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  • Adam Tye

Those Who Leave and Those Who Stay: "Overwhelming Sensory Assault"


"Ferrante exposes the battlefield lying underneath the mundane everyday world - the war that rages over our sense of selfhood." This is what I wrote back in my initial review of My Brilliant Friend: Ferrante's first entry in her Neapolitan Quartet, and a transcendent exposé of childhood psychology. But what happens when the battlefield is no longer subtextual: when the fascists are killing people in the streets, the people you know begin to wither from ill-health, and households are ripped in two? What do Ferrante's considerable talents of observations reveal then? What is left to uncover in a world where the bile and violence is swelling into pockets and bursting through to the surface? Those Who Leave and Those Who Stay revels in a sense of overwhelming sensory assault, the likes of which previous entries in the Quartet merely offered a glimpse into. Where My Brilliant Friend was a novel of innocence punctured, and The Story of a Lost Child mined a protracted island vacation for self-loathing and indecision, the third novel drowns us in a miasma of detail. Political factions, ideology, the dawning computer age, and a labyrinth of publishing troubles swallow the opening act of this novel to such an extent that I do not believe we are meant to fully wrap our minds around it at first glance. There is no doubt that a thorough rereading will produce a bounty of treasures and insights into the political world our characters inhabit, but the initial impression is of a world so large that it slips through your fingers. We see this with Elena - finally unshackled to become the driving force of the narrative - and how she wades into debates without conviction one way or the other, only for the allure and eventual pain of motherhood to subsume these issues entirely. It will surprise no-one who has made it this far into the series that the observations and confessions offered by the protagonist are not always comfortable ones, and motherhood does not escape this brutality. Much like in her previous work, The Lost Daughter, Ferrante returns to the anguished feelings of motherhood: an unspeakable (maybe taboo) feeling of disconnect between a parent and their child, and the revulsion that grows as the latter is seen not as a vulnerable child, but as a screaming, grasping, selfish organism that acts independent of our own will. Yet, where her earlier work compacted these feelings into a neat little novella, Those Who Leave gathers them into a larger, messier whole, situating these ideas within Elena’s well-established psychology. With this character, Ferrante’s cynicism finds a buffer of sorts: a cushion to catch ideas that were arguably too unwieldy, too alarming, for the comparatively slight The Lost Daughter: the idea that you feel no kinship to your own children, and that you would leave them for a long-abandoned idea of happiness, should it present itself at last. One of the great feats of this series is how it will take these kinds of inner-thoughts - at once, abhorrent and contradictory - and make them seem inevitable. Elena can wish for the death of her friend (a pattern of thought that re-emerges here) and you will not only understand how we arrived there, but you might even, for a flash, feel that awful desire too. Those Who Leave continues this mastery of psychology, but with an added wrinkle: a seeming admission that it can no longer justify Elena's decisions without admitting how they are seen by others. And we see this not in the characters that Ferrante excavates with pinpoint accuracy, but rather in the one left paper-thin: her own mother - a haunting figure of hate that has threatened to consume Elena's destiny from page one; the bitterness of the parent coming to roost in the future of the daughter. She is a phantom figure in Elena's life, and one that remains surprisingly neglected by the narration. We see her only as a silhouette: her un-interrogated psychology lurking at the margins and causing despair in our protagonist. The result of this literary decision is that we come to know her in brief, yet clearly identifiable ways - patterns of behaviour so razor sharp, that it is impossible not to notice when her daughter begins to copy them. The fear Elena begins to inspire in her own children, and the acknowledgment that her progressive thinking is being swept away in a frenzy of over-protective familial urges: these traits don't just match those of her mother, but in seeing them through Elena, begin to explain them, too. We've been inside Elena's head for so long - seen her move, step-by-step, towards decisions we know are bad for her - and in seeing that humanity, it becomes hard not to ask: what lead Elena's mother to the place she is at? Is there an empathetic look into her soul that we are denied, the way Elena has been denied it her entire life? I was, and still am, unsure of the best method of attack with which to approach Those Who Leave. It is a large, complicated story full of slippery characters and even more slippery politics: a book with ideas so large that it feels the characters themselves cannot cope with the strain, and thus their agency is obliterated in a spiral of indecision.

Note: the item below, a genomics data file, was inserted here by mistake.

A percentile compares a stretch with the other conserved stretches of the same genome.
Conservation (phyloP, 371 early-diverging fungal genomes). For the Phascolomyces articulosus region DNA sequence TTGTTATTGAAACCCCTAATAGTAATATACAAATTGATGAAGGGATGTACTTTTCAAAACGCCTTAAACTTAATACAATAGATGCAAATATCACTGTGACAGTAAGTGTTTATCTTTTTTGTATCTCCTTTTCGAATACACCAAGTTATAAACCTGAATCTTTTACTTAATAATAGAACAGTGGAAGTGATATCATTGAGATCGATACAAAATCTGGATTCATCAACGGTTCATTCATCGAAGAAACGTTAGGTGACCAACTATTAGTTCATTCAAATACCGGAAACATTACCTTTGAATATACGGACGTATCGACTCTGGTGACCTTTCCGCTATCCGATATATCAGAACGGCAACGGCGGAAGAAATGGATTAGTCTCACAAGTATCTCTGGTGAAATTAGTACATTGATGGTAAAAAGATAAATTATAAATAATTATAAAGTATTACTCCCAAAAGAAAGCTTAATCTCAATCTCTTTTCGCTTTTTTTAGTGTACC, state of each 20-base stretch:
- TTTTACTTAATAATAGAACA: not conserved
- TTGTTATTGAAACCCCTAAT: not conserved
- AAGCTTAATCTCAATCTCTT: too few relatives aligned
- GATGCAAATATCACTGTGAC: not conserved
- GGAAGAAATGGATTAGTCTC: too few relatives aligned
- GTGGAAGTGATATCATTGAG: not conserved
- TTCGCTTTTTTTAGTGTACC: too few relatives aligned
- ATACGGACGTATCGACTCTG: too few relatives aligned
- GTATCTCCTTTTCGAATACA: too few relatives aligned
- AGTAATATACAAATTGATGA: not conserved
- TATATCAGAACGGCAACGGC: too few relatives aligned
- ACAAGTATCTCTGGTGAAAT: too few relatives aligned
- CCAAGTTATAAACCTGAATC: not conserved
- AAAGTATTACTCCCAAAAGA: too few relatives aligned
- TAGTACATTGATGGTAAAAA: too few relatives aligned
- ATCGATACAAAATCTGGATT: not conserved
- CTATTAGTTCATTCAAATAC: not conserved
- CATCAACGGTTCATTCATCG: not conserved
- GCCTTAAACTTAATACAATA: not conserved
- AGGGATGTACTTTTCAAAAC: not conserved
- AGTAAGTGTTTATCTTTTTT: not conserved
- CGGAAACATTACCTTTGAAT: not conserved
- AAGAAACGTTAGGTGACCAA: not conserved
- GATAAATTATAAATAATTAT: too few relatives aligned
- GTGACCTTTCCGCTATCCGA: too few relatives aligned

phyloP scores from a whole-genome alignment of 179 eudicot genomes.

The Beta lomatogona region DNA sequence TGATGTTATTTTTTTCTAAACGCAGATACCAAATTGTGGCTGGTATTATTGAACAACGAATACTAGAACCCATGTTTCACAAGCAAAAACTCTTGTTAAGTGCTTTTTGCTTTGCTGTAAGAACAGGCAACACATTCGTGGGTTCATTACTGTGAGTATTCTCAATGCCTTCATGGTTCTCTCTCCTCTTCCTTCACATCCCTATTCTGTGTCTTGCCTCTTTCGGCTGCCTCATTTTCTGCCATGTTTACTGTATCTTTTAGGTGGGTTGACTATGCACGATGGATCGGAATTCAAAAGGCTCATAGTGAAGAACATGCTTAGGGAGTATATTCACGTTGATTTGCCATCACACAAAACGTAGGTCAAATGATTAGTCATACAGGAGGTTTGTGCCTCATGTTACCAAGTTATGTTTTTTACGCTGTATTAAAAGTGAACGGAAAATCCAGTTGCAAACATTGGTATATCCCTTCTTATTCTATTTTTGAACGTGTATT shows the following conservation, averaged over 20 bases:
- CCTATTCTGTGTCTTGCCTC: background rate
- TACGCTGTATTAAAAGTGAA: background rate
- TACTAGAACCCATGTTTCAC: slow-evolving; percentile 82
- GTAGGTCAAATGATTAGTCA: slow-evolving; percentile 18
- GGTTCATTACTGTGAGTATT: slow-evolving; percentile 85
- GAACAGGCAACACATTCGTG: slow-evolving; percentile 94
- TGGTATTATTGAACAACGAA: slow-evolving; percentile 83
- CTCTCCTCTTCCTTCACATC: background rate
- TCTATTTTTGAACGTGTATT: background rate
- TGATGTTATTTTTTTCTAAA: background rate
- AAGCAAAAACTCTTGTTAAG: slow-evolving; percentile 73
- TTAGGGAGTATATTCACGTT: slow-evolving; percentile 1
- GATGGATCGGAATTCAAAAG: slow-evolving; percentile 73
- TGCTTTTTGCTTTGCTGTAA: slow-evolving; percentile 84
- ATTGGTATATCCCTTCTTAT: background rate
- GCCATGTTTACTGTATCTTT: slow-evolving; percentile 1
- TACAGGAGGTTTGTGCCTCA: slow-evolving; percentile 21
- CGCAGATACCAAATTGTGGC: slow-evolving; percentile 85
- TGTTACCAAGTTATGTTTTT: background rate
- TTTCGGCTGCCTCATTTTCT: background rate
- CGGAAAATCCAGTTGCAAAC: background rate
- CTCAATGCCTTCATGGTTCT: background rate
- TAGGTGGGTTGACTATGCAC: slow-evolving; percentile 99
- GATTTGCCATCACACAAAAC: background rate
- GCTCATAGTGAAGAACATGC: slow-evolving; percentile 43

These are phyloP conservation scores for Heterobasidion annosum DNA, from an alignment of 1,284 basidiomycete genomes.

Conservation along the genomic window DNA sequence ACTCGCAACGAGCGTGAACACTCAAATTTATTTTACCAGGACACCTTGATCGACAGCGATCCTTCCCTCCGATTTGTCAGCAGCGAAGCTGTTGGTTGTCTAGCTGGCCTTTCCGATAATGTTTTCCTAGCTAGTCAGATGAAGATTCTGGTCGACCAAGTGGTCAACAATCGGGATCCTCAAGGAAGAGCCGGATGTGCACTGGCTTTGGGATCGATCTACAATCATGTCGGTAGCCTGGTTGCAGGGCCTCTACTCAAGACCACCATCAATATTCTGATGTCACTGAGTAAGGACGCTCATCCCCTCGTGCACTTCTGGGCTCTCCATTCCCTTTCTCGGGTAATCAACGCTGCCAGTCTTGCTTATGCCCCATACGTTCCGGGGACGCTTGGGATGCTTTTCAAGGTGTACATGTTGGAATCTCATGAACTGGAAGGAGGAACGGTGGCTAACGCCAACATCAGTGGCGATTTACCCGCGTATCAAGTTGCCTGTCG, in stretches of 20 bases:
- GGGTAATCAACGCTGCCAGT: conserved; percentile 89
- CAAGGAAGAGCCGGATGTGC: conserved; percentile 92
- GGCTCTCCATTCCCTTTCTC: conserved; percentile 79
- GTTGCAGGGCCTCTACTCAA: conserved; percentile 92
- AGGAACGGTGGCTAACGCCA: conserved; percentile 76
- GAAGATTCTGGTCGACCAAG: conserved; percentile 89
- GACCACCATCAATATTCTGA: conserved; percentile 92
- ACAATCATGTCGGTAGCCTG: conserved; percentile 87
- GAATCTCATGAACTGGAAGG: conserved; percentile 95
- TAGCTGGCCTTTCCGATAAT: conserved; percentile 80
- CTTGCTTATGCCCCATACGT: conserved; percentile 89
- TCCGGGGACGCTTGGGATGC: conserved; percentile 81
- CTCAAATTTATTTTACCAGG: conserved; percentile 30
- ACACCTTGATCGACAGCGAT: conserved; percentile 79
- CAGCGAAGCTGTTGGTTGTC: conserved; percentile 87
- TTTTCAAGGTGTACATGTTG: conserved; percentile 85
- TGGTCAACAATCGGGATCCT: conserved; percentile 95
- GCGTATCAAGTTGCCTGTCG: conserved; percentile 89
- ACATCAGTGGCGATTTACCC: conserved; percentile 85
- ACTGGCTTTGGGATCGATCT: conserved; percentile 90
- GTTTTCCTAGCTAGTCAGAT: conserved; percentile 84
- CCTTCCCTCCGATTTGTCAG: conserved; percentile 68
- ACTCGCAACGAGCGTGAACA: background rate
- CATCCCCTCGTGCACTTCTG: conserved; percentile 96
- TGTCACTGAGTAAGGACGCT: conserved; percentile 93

When the final pages roll around, and Elena makes her move at last, it is a bittersweet moment. One the one hand, her actions reveal this to be a novel of degradation: of the impermanence of things, and the power people have in deciding which parts of life stay, and which ones are destroyed. On the other: well, at least Elena realises she has that power too.

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